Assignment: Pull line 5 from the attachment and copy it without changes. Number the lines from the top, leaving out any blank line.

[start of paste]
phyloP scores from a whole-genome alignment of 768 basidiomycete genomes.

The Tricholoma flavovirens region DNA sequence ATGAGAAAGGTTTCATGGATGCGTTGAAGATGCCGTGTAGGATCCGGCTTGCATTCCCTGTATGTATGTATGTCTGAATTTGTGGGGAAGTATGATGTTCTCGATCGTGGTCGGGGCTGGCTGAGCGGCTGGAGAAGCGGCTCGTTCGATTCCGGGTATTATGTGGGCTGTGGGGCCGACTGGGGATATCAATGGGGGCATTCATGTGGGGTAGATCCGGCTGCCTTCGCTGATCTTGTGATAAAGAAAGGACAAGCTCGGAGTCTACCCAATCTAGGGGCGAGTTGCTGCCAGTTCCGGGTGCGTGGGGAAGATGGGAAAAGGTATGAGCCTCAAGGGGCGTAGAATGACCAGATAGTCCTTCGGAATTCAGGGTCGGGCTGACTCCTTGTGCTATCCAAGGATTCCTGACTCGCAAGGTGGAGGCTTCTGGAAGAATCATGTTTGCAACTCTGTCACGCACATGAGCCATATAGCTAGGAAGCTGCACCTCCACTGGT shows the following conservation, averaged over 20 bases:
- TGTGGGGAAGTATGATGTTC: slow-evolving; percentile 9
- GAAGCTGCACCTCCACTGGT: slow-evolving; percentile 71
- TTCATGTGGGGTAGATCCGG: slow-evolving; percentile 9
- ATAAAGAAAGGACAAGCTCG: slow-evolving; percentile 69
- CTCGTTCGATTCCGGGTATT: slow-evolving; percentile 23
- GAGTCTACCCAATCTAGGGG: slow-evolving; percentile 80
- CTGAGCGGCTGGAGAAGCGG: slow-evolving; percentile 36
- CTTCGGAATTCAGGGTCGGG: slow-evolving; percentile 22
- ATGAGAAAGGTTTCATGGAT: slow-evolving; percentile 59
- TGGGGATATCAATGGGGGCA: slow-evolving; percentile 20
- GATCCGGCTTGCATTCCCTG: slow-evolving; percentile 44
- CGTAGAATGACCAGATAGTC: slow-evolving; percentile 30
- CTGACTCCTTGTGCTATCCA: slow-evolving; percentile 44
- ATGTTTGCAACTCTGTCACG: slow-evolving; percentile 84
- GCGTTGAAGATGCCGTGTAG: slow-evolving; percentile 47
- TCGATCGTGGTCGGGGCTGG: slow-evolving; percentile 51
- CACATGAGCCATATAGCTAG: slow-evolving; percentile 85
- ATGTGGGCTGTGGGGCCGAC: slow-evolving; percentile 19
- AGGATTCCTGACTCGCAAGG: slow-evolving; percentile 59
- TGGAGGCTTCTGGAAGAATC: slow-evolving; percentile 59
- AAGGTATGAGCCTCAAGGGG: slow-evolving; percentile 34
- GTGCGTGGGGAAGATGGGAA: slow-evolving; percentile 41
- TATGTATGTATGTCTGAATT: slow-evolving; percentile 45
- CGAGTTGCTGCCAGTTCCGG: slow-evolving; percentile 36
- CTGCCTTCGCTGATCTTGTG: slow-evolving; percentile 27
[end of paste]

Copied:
- TTCATGTGGGGTAGATCCGG: slow-evolving; percentile 9